Sure, there is possibly nothing more flattering than that black, race cut, short zip jersey in your latest collection, especially on the Men’s Health extra you’ve hired for your catalogue shoot. And those women’s shorts look great on the 18 year old models, even if they’d qualify as hotpants in any other walk of life.
If this sounds like your clothing catalogue you might want to make some design changes for the Australian market, because we’re cut from a different cloth.
Here’s my top design tips for cycle clothing success in Australia:
- Full Zips. We know jerseys with short or hidden zips look better on the body and do the design more justice; but Australian cyclists simply don’t care. Our fair weather cyclists are indeed blessed with lots of fair weather to cycle in. Hot weather even. And hence Aussies prefer full length zips. The fact that nearly every bike ride in Australia starts and finishes at a coffee shop also means we’re regularly running to the WC or cooling off outside. So, make a note; spec full zips if you want to sell jerseys in Australia.
- No hotpants. Don’t be fooled by the beach culture and bronzed bodies. Aussie women don’t want to wear those hotpants you call women’s cycling shorts. Just two or three more centimetres on the leg will do the trick thank you. Partially it’s for body confidence reasons, but also because the extra length makes them more comfortable and if combined with the right material and grippers; they’re more supportive to tired muscles as well.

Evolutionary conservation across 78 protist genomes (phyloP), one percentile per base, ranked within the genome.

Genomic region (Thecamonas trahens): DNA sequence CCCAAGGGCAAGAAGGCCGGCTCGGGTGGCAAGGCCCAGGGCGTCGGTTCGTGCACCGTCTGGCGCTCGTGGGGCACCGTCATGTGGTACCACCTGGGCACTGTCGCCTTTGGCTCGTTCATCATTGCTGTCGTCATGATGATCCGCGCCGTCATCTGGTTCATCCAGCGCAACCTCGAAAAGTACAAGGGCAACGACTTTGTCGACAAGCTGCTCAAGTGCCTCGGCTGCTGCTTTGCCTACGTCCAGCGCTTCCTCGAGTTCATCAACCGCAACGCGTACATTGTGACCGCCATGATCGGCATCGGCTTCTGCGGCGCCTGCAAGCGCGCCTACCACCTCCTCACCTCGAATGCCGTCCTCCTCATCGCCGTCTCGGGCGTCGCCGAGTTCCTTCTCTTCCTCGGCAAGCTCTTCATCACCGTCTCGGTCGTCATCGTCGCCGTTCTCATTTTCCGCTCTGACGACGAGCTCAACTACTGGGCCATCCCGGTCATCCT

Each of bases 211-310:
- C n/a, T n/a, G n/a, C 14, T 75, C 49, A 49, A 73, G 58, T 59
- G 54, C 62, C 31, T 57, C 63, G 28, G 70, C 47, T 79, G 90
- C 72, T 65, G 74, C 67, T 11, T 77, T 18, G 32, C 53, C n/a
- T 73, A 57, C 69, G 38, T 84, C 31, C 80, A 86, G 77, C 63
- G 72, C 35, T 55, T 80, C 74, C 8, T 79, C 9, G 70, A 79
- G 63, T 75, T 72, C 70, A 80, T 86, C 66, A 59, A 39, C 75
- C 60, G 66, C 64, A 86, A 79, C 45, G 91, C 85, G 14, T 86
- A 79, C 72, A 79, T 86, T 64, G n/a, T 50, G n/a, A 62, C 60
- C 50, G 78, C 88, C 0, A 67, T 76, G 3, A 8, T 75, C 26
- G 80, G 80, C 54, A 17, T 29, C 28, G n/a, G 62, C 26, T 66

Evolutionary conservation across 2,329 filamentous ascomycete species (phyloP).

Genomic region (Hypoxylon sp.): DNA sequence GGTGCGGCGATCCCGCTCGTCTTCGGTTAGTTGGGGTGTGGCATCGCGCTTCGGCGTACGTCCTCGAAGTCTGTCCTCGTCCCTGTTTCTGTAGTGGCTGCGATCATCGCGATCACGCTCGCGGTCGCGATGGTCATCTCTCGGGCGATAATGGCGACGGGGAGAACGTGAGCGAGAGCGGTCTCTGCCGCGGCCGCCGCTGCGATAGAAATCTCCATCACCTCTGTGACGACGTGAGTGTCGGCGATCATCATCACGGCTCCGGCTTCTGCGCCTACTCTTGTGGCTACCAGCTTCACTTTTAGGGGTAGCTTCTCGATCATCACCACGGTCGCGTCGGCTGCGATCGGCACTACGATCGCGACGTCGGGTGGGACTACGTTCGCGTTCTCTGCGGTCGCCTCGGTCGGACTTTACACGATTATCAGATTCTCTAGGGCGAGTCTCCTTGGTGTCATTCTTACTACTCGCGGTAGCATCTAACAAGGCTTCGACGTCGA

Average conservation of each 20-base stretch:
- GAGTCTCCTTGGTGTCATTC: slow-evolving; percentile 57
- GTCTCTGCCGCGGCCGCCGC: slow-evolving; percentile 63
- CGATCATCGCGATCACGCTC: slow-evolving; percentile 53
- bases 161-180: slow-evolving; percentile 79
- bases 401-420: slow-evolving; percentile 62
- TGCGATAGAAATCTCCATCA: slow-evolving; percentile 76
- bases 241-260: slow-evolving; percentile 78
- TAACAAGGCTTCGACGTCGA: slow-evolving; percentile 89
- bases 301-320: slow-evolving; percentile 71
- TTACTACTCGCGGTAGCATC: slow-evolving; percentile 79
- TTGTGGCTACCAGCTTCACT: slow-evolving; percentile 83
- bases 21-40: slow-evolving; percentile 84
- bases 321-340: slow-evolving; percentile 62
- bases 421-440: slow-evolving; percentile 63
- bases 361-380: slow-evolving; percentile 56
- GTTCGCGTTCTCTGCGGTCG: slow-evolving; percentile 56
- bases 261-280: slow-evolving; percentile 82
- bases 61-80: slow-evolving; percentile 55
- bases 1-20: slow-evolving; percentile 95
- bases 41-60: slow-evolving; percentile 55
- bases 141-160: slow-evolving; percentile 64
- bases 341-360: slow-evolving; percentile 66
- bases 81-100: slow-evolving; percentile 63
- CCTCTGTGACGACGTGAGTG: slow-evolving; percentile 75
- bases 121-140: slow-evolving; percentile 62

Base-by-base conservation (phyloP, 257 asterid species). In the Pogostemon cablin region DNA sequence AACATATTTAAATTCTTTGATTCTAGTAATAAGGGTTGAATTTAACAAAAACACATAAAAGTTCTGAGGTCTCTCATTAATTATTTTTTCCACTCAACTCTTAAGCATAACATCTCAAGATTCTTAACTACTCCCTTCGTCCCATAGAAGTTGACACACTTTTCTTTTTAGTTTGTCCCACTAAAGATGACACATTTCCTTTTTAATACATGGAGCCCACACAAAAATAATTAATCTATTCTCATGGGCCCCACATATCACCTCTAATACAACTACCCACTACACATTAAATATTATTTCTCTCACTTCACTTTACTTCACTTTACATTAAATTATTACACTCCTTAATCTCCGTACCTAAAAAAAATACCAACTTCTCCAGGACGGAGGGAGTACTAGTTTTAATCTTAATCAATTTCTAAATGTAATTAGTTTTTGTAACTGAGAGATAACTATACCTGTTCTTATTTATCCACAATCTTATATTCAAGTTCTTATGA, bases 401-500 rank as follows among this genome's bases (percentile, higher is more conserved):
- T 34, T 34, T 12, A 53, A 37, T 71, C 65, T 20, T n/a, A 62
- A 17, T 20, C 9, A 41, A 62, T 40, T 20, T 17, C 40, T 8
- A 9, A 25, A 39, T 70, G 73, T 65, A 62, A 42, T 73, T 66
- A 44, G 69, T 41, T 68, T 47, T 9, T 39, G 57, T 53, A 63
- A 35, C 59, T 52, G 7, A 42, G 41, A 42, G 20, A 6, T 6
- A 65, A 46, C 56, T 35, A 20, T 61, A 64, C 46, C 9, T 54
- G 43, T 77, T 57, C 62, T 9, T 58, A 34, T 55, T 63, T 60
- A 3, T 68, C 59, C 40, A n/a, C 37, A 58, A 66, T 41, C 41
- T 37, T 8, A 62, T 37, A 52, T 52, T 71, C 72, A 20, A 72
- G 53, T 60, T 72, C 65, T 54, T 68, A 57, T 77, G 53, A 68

- Three Quarters. And whilst we’re talking about what women want. Summer weight, three quarter pants are a must in Australia. They hide the knee (many women’s least favourite parts of their bodies), lengthen the leg and smooth out cellulite. ‘Three quarters’ have probably been responsible for getting more women on to bikes in this country than Anna Meares or Kathy Watt. If you don’t range them, don’t expect to sell many women’s cycling pants in Australia.
- Colour. We totally get what that misty English drizzle, the famous Belgian sleet, and the sideways snow around the Dolomites, must do to bike clothing. Of course it makes sense for so much of your range to be black. But not here in Australia. We want colour, even if it’s just bright accenting. And not just pink and light blue women’s gear. Lost for ideas? Maybe try walking into your local Nike, Adidas or Lululemon store and borrow some inspiration. Or talk to my wife.
- Bigger Sizes. And bigger size range. Merely offering Small to 2XL sizes won’t do the job. Maybe we’re built a bit more solid here in Australia. Or perhaps we just enjoy too much of the abundant culinary and libatory delights Down Under. Whatever the reason, we need broader ranges and larger sizes; upwards of 6XL in shorts and 8 to 10XL in jerseys.
- UV Rated. Get your clothing UV rated and put those ratings on the tags and in your catalogues. Skin cancer kills more Aussies than any other form of cancer. UV rating your cycle clothing will help you sell your range to Australians. Pure and simple. And I imagine it won’t hurt sales in the rest of the world either.
- White Lycra. And those pages in your catalogue with the tanned folk wearing white bibshorts or shorts? Tear them out before you ship them to Australia. Save yourself the freight cost. Anyone seen wearing white Lycra pants in Australia will be told to sit on the back of the bunch, or pointed in the direction of the Gold Coast or Venice Beach.
Want more advice on how to better tailor your cycle clothing range for success in the Australian market? Drop me a line.